Michael Hill remembers Taff Thomas

Taff Thomas - sporting guru and inspiration. Michael is now Director of Physical and Leisure Education, Stoke 6th Form College.

Rosey Ware (now Whittles) remembers a few nicknames:

"Sos" Rolls, "Egghead" Lucas, "Brutus" Bratt, "Harry" Whiteley, "Mr and Mrs D" - caretaker and wife who used to confiscate balls, and "Ma Bill" Williams.

Joan Schofield (now Loney)

Joan writes to tell me that Ida Schofield, a pupil from 1916-21, is still alive, now aged 94, and living in Dunnington, York. Ida used to drive to school from Settrington in her final year on a motorbike - belt driven. Ida was Head Girl, as was Joan.

Janet Robson remembers Woodwork teacher Mr Mudge. "He used to read to us from the classics, most memorably. He played double bass in the orchestra, and brought it to school sticking out of the sun roof of his Austin Seven."

Martin Milburn remembers Terry Dyson, destined to play for Spurs. "I was never much good at sport, but on one particular occasion I recall I was to shine! Terry opened the batting for his house, and being a good all round sportsmen was expected to achieve a good score. After 1 or 2 overs he unleashed a ferocious cover drive. I thrust my hand out and the ball stuck! I shall never forget the look of shock and amazement on Terry's face. Mr Rolls, umpiring at the bowler's end, was absolutely doubled up in laughter."

Simon Crozier sent some memories of staff 9/3/99)

Philip "Perry" Mason.
Mr. Williams, Biology, was known as "Coleoptile" as this was his first theme when he arrived as a young teacher from college. Can still remember his big Rover car.
Mr. White, Physics, allowed us to watch the moon landings on TV during lessons.
"Ducky" Wellard, English Literature, introduced us to square-dancing and accompanied the music on his violin.
Alan Martindale, woodwork, can be found on the Malton bowling green, his style of walk has never changed!
Eddie Lucas. Religious Education and hockey coach/referee. Always looked as if he was losing his trousers!
Mrs. Williams. ("Ma Bill") French. Took us to Rouen/France on a school trip. Was my 2nd Year form teacher and made us ask in French for a forgotten book we wanted out of our desk. Very strict and we did not dare get out of line!
Mr. Joannidis. "Greasy Joe". Drama and Languages. Spent weeks studying a drama piece with us. When we performed for the 1st year we all forgot the words as soon as the curtain opened and so we improvised the whole piece. We all thought he would tear us apart for making a mess but quite the opposite happened. He was over the moon with joy at how we kept going despite the setback. Will never forget that day, one of the best in my school life.

Jill Swales sent this brief memory 4/3/99):

Mr. Martindale gave up trying to teach me maths and just used to give me the bridge score sheets to mark every Thursday ... I also remember when he set fire to his classroom with smoking!!! (

Chris Moody 1/3/99:

I can remember Mr Wellard on a number of occasions climbing out of the classroom window to go and collect things from his car , Mr Taylor's highly polished squeaky shoes , Mr Greaves ? the Chemistry teacher carrying his coffee in a glass beaker with a paper towel wrapped around it and Mr White the Physics teacher throwing chalk at us like an exocet missile .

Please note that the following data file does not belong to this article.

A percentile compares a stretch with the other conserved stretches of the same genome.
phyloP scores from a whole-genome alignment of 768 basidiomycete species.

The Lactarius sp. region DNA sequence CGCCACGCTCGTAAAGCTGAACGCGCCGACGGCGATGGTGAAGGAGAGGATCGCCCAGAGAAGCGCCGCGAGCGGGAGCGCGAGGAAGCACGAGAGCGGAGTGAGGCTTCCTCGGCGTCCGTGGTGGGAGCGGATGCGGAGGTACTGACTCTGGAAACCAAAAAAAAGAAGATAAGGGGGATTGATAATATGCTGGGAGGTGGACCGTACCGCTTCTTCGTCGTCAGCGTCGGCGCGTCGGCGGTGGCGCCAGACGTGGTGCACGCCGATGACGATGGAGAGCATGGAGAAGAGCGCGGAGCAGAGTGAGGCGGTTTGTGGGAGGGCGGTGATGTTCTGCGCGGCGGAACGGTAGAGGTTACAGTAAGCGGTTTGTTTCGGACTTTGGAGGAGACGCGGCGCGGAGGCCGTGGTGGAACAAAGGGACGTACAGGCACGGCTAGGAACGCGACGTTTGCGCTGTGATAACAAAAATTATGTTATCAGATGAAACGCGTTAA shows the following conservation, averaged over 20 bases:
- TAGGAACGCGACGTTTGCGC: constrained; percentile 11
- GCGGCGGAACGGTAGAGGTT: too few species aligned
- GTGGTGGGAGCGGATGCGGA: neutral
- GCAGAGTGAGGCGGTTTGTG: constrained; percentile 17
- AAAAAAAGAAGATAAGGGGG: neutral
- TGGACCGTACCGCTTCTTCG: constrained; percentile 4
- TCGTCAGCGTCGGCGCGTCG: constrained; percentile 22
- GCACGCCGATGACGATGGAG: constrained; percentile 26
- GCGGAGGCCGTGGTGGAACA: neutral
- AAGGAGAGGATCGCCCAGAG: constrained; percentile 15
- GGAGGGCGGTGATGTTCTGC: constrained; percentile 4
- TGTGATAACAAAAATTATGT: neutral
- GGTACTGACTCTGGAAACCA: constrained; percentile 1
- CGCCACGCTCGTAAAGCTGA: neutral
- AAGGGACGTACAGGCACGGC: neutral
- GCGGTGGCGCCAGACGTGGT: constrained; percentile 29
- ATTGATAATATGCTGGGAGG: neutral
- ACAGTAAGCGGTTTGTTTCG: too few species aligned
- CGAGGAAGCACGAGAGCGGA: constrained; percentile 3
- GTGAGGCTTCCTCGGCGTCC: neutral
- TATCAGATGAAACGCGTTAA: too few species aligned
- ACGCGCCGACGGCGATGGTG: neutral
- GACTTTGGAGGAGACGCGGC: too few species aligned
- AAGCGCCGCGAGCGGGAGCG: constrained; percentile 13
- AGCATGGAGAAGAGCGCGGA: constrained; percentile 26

Two recollections of the pre-Malton School days are of the snowball fights we had with the County Modern School and being caught vastly out numbered in the quadrangle when lulled into foreign territory and then ambushed. The second being of an important U13 football match between the two Schools when both were allowed out of lessons to watch they totally surrounded the pitch and the ball never seemed to go out of play! We won 1 - 0 with a goal scored by Richard Taylor.

Sylvia Javes (nee Sykes): I particularly remember Mr Rolls who taught English. He left me with a fascination for Chaucer, as well as a love of poetry. Mrs Williams taught French. She took some of us for an A level French conference at Wrea Head near Scarborough: that was probably in 1958. Miss Goldberg taught Maths, and was also Senior Mistress. She had a golden labrador that accompanied us on walks during sports periods when (all too rarely) the hockey pitch was covered in snow. There was a biology master, probably Polish, who ran a chess club. I think several of us joined that so we could stay in the warm at lunchtimes!

Ken Campbell:

Mr Robinson - prone to handing out "Impositions", and Mr Thomas - always in a tracksuit with a hole in the knee

George Ventress:

George now makes country chairs and rocking horses - he has fond memories of Mr Metcalfe, Woodwork master

Denise Barty (Weston)

Her Dad started the school orchestra. She remembers some boys being caned for letting the tyres down on Mr Metcalfe's car. She also remembers mothers coming to the sewing circle, held in the kitchens, one day a week, to make garments for deserving causes

Leslie Gordon Hickes remembers some staff nicknames. Mr Dunstan was "Duncey"; Mr Eggleston - "Eggobaby"; Mr Delavel - "Spitter"; Mr Burroughs - "Rabbit"; Mr Rowntree - "Squarebush"; Mr Woodward - "Woody".

Russell Stead remembers Mr Heyling's (Music) phrase: Every Good Boy Deserves a Fruit Gum